“These days there are pressures involved that are beyond what there used to be because of today’s constant work/family juggle. All the things parents have always had to do for their children haven’t gone away, but today there are a whole lot of other things that have been added on top of the workload,” Professor McMahon said.
“For many parents, children have become a project that has to be managed and parents feel like they have to be everything, from best friend, to companion, to taxi driver, organiser of extracurricular activities and the provider of endless opportunities.
“I think parents always knew what their job was without having to add all those extra jobs, which makes life even more exhausting than it used to be.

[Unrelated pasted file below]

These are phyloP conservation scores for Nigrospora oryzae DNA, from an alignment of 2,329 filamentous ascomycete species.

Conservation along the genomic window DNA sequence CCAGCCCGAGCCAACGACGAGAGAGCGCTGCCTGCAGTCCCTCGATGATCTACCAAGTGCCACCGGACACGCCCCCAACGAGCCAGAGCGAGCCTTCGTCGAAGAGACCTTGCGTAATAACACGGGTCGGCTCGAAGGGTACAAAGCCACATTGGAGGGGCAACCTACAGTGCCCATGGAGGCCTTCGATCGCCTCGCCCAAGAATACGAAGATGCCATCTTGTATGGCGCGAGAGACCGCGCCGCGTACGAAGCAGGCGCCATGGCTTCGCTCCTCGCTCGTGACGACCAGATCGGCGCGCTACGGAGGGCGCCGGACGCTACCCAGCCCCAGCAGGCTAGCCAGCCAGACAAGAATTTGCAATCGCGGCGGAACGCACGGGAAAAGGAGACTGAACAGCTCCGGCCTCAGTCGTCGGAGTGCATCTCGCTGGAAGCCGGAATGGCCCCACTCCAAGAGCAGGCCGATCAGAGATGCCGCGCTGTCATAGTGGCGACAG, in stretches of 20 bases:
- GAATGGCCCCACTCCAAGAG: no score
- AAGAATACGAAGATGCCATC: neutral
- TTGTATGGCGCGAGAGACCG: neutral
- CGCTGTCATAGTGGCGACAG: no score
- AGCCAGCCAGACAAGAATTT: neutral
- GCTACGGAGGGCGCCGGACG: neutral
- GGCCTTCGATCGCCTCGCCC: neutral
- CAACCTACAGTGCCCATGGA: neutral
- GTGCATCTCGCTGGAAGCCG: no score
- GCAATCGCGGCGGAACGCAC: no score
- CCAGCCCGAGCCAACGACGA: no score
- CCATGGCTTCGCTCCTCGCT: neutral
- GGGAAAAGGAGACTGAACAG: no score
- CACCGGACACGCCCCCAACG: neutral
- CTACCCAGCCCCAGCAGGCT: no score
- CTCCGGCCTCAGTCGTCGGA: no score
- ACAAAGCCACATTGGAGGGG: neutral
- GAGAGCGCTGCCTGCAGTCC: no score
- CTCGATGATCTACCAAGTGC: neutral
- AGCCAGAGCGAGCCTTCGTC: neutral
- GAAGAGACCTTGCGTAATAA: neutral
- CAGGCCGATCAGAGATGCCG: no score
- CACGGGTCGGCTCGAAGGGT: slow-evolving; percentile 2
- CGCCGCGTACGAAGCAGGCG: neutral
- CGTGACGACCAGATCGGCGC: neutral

“Especially now people are getting older when they’re having children, and their own parents are older, so there are many parents who are having to help contribute to care for elderly parents. I think there’s also less extended family support available to parents now and that adds to the burnout.”
For many parents, children have become a project that has to be managed and parents feel like they have to be everything, from best friend, to companion, to taxi driver, organiser of extracurricular activities and the provider of endless opportunities.
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Parents need to prioritise
According to Professor McMahon, parents need to practice self-care because, if they get tired and irritable, they can’t be an ideal support for their children.